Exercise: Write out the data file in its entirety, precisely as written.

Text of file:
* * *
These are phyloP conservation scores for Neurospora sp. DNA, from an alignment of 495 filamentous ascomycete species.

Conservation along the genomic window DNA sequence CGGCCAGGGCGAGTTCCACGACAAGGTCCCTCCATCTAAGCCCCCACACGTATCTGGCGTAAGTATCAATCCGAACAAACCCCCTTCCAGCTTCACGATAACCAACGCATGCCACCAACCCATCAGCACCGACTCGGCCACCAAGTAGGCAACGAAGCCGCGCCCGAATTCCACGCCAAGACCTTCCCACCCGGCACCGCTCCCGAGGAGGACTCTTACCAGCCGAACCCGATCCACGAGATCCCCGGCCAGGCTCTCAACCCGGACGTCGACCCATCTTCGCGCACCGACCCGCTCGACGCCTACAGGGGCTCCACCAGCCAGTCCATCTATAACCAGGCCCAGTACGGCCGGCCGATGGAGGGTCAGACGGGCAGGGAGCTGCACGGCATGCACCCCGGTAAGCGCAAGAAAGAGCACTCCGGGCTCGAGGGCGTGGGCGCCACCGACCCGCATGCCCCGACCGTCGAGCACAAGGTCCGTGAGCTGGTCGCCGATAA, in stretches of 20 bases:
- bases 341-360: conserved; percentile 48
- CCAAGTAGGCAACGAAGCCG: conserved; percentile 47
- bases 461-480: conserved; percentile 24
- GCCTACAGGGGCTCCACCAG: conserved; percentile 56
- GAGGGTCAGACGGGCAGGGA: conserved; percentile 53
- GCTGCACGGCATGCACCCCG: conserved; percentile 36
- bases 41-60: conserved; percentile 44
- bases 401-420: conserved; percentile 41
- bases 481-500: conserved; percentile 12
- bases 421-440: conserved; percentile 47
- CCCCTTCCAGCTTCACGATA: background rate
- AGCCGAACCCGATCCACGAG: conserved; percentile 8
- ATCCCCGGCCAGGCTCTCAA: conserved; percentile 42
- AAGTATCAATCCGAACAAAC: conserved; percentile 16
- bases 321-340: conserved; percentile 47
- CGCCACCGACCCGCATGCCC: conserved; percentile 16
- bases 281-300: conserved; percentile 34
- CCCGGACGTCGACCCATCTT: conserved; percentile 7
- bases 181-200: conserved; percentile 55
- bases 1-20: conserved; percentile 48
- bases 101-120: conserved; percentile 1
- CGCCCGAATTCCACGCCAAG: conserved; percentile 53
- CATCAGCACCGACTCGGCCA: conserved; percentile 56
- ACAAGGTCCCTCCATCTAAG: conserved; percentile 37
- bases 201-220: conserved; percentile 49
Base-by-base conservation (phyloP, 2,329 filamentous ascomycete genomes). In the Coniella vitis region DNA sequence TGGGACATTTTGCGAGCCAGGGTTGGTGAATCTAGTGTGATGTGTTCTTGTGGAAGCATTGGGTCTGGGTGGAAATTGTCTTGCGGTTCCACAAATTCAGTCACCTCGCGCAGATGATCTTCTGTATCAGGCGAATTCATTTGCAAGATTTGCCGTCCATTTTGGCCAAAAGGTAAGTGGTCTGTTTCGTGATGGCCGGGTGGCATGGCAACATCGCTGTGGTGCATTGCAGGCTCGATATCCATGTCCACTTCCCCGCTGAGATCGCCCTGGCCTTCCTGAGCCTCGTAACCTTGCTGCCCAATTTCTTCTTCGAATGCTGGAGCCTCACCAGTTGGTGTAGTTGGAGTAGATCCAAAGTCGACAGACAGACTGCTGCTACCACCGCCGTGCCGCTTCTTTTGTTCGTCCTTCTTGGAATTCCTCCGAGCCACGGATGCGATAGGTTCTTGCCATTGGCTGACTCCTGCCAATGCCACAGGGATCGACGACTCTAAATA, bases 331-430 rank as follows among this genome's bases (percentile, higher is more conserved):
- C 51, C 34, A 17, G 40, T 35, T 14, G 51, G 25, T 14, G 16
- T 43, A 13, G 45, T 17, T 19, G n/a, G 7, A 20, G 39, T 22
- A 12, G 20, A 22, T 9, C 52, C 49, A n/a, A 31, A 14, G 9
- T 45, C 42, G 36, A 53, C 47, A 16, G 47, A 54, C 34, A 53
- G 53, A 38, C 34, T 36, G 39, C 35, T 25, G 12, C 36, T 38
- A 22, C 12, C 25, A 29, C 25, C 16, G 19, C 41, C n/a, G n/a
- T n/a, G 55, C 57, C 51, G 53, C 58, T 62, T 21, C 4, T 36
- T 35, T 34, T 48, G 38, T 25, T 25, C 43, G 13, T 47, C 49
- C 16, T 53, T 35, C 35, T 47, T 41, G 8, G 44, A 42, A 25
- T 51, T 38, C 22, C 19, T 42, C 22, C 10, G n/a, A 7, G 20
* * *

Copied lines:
These are phyloP conservation scores for Neurospora sp. DNA, from an alignment of 495 filamentous ascomycete species.

Conservation along the genomic window DNA sequence CGGCCAGGGCGAGTTCCACGACAAGGTCCCTCCATCTAAGCCCCCACACGTATCTGGCGTAAGTATCAATCCGAACAAACCCCCTTCCAGCTTCACGATAACCAACGCATGCCACCAACCCATCAGCACCGACTCGGCCACCAAGTAGGCAACGAAGCCGCGCCCGAATTCCACGCCAAGACCTTCCCACCCGGCACCGCTCCCGAGGAGGACTCTTACCAGCCGAACCCGATCCACGAGATCCCCGGCCAGGCTCTCAACCCGGACGTCGACCCATCTTCGCGCACCGACCCGCTCGACGCCTACAGGGGCTCCACCAGCCAGTCCATCTATAACCAGGCCCAGTACGGCCGGCCGATGGAGGGTCAGACGGGCAGGGAGCTGCACGGCATGCACCCCGGTAAGCGCAAGAAAGAGCACTCCGGGCTCGAGGGCGTGGGCGCCACCGACCCGCATGCCCCGACCGTCGAGCACAAGGTCCGTGAGCTGGTCGCCGATAA, in stretches of 20 bases:
- bases 341-360: conserved; percentile 48
- CCAAGTAGGCAACGAAGCCG: conserved; percentile 47
- bases 461-480: conserved; percentile 24
- GCCTACAGGGGCTCCACCAG: conserved; percentile 56
- GAGGGTCAGACGGGCAGGGA: conserved; percentile 53
- GCTGCACGGCATGCACCCCG: conserved; percentile 36
- bases 41-60: conserved; percentile 44
- bases 401-420: conserved; percentile 41
- bases 481-500: conserved; percentile 12
- bases 421-440: conserved; percentile 47
- CCCCTTCCAGCTTCACGATA: background rate
- AGCCGAACCCGATCCACGAG: conserved; percentile 8
- ATCCCCGGCCAGGCTCTCAA: conserved; percentile 42
- AAGTATCAATCCGAACAAAC: conserved; percentile 16
- bases 321-340: conserved; percentile 47
- CGCCACCGACCCGCATGCCC: conserved; percentile 16
- bases 281-300: conserved; percentile 34
- CCCGGACGTCGACCCATCTT: conserved; percentile 7
- bases 181-200: conserved; percentile 55
- bases 1-20: conserved; percentile 48
- bases 101-120: conserved; percentile 1
- CGCCCGAATTCCACGCCAAG: conserved; percentile 53
- CATCAGCACCGACTCGGCCA: conserved; percentile 56
- ACAAGGTCCCTCCATCTAAG: conserved; percentile 37
- bases 201-220: conserved; percentile 49
Base-by-base conservation (phyloP, 2,329 filamentous ascomycete genomes). In the Coniella vitis region DNA sequence TGGGACATTTTGCGAGCCAGGGTTGGTGAATCTAGTGTGATGTGTTCTTGTGGAAGCATTGGGTCTGGGTGGAAATTGTCTTGCGGTTCCACAAATTCAGTCACCTCGCGCAGATGATCTTCTGTATCAGGCGAATTCATTTGCAAGATTTGCCGTCCATTTTGGCCAAAAGGTAAGTGGTCTGTTTCGTGATGGCCGGGTGGCATGGCAACATCGCTGTGGTGCATTGCAGGCTCGATATCCATGTCCACTTCCCCGCTGAGATCGCCCTGGCCTTCCTGAGCCTCGTAACCTTGCTGCCCAATTTCTTCTTCGAATGCTGGAGCCTCACCAGTTGGTGTAGTTGGAGTAGATCCAAAGTCGACAGACAGACTGCTGCTACCACCGCCGTGCCGCTTCTTTTGTTCGTCCTTCTTGGAATTCCTCCGAGCCACGGATGCGATAGGTTCTTGCCATTGGCTGACTCCTGCCAATGCCACAGGGATCGACGACTCTAAATA, bases 331-430 rank as follows among this genome's bases (percentile, higher is more conserved):
- C 51, C 34, A 17, G 40, T 35, T 14, G 51, G 25, T 14, G 16
- T 43, A 13, G 45, T 17, T 19, G n/a, G 7, A 20, G 39, T 22
- A 12, G 20, A 22, T 9, C 52, C 49, A n/a, A 31, A 14, G 9
- T 45, C 42, G 36, A 53, C 47, A 16, G 47, A 54, C 34, A 53
- G 53, A 38, C 34, T 36, G 39, C 35, T 25, G 12, C 36, T 38
- A 22, C 12, C 25, A 29, C 25, C 16, G 19, C 41, C n/a, G n/a
- T n/a, G 55, C 57, C 51, G 53, C 58, T 62, T 21, C 4, T 36
- T 35, T 34, T 48, G 38, T 25, T 25, C 43, G 13, T 47, C 49
- C 16, T 53, T 35, C 35, T 47, T 41, G 8, G 44, A 42, A 25
- T 51, T 38, C 22, C 19, T 42, C 22, C 10, G n/a, A 7, G 20